Computershare prides itself on its ‘Being Purple’ ways of working. Purple is our brand color, and our staff around the world prides itself on collaboration, striving for excellence, supporting others and constantly looking for ways to solve customers’ problems creatively. As part of this, our client relationship team stepped up their support for the task force and our marketing folks helped maintain momentum, creating materials that would help our clients adapt to these circumstances. This was particularly important during the initial stages, as we discovered a great deal of misunderstanding in the market about virtual AGMs and in particular, the technology used to hold them. A significant element of our program has been explaining the functionality of our systems to other industry participants – perhaps unsurprisingly, for some issuers the novelty was in “feature and function”.  For others, the broader topic of online engagement was entirely new.

To help, we held four pre-season educational webinars that were attended by a total of 1,000 clients, many of whom were naturally nervous about online AGMs. We spent hundreds of hours answering questions about our platform and how the meeting day would pan out. Some clients have shareholders with an average age of 80 and so were apprehensive about how this demographic would react to the technology. Others just wanted to get their heads around straightforward logistical questions, such as how participation works, particularly for those who also wanted to ask questions or needed to address the meeting.

Beyond explaining the dynamics, some companies also had specific requirements for their meetings. Like weddings or other largescale choreographed events, there are unifying themes among AGMS but each meeting itself is unique. For instance, one client needed the platform to function in Spanish and English simultaneously, while another wanted three rehearsals before the meeting day to ensure everyone involved in organizing was fully confident in their roles on the day itself. Another client (in something of a land speed record) had just a week to organize and execute its meeting. Our team worked tirelessly to be available to clients on these topics and innumerable others.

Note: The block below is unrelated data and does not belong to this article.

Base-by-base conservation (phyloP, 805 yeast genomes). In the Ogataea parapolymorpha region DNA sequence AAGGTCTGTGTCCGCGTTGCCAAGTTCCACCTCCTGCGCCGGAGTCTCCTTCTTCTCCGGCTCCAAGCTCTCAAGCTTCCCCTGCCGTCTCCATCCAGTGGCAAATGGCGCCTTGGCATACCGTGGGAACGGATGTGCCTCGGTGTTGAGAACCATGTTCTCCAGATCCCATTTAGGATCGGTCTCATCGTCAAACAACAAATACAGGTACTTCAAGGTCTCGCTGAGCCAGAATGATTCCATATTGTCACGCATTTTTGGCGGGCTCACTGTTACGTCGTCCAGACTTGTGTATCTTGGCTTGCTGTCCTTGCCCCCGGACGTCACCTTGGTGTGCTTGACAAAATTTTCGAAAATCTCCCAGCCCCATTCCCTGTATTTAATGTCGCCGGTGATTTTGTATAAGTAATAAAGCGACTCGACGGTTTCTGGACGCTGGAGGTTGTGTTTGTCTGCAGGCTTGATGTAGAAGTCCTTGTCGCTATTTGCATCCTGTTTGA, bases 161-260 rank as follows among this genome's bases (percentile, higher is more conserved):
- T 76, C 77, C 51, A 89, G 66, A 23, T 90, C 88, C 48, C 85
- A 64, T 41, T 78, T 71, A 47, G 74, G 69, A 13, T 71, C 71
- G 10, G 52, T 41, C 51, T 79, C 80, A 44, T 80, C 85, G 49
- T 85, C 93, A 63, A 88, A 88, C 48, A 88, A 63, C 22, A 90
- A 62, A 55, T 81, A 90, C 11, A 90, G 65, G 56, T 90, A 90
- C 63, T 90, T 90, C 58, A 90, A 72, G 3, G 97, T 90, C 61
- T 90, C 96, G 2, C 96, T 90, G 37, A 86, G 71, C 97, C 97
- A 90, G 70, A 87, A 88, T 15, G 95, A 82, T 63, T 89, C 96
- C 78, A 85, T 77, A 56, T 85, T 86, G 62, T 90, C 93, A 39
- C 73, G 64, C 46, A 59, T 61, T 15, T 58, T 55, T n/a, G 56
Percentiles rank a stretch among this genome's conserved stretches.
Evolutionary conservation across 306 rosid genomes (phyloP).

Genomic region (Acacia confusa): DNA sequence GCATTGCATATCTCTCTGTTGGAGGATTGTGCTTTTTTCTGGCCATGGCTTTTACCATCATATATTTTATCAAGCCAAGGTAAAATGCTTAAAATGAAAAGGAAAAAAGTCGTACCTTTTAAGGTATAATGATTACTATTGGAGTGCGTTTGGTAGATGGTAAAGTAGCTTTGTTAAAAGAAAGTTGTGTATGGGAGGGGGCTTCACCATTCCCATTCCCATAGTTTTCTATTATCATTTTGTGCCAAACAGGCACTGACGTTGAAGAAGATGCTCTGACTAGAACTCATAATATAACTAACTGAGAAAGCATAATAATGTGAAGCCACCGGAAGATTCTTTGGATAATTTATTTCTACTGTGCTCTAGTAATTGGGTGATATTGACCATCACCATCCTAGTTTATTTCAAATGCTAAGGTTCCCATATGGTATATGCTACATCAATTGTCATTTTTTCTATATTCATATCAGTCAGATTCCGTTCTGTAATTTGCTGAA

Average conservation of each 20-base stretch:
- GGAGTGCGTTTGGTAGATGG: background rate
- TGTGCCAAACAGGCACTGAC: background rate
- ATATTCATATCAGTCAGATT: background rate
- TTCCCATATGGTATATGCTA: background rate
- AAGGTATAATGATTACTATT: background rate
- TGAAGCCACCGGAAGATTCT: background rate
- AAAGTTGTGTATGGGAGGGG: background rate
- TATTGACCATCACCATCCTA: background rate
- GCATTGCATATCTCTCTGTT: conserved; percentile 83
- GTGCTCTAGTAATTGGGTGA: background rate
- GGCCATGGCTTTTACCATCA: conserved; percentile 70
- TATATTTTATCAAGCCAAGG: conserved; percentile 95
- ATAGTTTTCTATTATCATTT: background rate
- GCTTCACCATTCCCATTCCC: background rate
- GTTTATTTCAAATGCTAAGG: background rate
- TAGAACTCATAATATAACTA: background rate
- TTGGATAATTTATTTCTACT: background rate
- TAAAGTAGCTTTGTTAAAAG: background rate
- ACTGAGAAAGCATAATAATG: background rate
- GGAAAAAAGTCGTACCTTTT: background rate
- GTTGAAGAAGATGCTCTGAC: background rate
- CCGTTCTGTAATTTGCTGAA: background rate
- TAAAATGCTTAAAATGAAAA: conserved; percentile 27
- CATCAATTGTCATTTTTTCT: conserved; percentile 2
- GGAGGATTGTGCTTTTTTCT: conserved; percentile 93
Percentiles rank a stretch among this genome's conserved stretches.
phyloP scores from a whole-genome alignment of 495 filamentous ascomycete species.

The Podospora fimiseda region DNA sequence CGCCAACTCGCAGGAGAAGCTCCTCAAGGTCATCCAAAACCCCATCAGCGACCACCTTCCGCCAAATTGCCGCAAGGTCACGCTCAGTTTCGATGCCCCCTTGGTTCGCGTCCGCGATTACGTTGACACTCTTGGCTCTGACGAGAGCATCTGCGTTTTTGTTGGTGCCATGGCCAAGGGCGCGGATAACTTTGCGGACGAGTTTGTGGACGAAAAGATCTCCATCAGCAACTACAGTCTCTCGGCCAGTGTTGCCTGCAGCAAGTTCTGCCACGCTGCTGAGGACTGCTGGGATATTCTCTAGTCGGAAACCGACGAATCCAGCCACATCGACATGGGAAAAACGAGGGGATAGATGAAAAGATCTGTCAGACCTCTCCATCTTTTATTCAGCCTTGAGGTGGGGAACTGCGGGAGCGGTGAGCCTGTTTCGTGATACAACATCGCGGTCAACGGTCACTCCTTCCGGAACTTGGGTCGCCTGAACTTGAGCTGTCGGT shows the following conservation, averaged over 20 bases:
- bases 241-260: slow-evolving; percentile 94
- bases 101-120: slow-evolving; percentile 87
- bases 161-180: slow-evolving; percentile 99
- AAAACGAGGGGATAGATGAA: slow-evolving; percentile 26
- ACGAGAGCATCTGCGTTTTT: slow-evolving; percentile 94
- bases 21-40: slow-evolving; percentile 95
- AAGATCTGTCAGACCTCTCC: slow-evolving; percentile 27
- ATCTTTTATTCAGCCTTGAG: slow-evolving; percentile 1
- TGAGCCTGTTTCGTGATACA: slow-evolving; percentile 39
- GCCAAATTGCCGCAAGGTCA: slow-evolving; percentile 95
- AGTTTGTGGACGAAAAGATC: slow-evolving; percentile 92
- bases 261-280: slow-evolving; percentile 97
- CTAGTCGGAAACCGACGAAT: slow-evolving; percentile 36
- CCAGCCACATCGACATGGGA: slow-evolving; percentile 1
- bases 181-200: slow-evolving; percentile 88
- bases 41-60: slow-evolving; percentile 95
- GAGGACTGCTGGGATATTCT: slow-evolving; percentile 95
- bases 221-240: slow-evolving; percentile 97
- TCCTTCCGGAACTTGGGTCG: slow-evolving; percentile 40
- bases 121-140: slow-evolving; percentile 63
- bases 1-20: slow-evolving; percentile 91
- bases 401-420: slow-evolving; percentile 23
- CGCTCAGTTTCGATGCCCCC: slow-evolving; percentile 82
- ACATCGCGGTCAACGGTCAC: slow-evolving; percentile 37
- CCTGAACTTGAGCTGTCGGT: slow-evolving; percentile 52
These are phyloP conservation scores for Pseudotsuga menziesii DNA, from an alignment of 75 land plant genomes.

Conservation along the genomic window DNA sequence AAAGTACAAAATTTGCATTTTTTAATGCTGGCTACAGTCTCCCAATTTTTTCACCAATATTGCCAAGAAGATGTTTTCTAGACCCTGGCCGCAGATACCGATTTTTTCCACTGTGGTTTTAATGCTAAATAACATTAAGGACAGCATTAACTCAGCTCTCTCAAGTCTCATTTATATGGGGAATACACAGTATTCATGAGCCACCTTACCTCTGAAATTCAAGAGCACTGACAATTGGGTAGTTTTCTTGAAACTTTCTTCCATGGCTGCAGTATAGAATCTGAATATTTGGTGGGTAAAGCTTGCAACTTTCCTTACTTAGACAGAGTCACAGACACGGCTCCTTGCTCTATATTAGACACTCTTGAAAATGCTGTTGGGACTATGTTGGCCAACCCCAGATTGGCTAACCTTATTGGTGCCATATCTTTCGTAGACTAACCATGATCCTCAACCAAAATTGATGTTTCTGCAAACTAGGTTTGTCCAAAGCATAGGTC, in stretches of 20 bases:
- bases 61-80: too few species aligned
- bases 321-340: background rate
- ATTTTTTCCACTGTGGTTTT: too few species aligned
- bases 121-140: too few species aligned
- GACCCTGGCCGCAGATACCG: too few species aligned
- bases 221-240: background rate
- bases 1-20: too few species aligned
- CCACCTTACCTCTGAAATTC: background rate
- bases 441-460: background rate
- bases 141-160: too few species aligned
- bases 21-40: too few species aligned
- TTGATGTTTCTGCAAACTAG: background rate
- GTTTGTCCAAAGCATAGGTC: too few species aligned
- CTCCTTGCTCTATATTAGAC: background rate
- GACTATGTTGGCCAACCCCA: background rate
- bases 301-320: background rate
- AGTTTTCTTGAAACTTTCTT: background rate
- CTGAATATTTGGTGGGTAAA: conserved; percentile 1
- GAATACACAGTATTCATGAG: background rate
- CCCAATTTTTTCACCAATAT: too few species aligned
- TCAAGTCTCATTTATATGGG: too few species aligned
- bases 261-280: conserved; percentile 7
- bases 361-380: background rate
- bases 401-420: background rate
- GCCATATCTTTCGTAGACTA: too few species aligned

Internal coordination was paramount: we had daily task force meetings to review everything from service delivery metrics to client feedback.  In a rapidly evolving marketplace, teamwork was critical to ensure that we were using every tool at our disposal (logistical, technological and experiential) to facilitate a successful AGM for each one of our clients.

Looking Back

As the U.S. AGM season draws to a close, we are on track to have helped organize around 1,000 online meetings for clients around the world. We are incredibly proud of the work we’ve undertaken – and equally impressed by everything our clients have achieved. It was no small task to reorganize so substantially given the significant organizational pressures created by the pandemic. Both issuers and transfer agents had good reason to be nervous about the scale of the changes that we needed to deliver in a very short time frame but, together, we have succeeded.

It’s still not clear whether the wholescale move to online AGMs will be permanent. As well as further regulatory reform, this would require a more permanent change in the approach of many companies themselves. Nevertheless, whatever happens over the next few years, the industry has proven it is capable of adapting, and Computershare is ready to continue to support our clients whatever direction of travel emerges.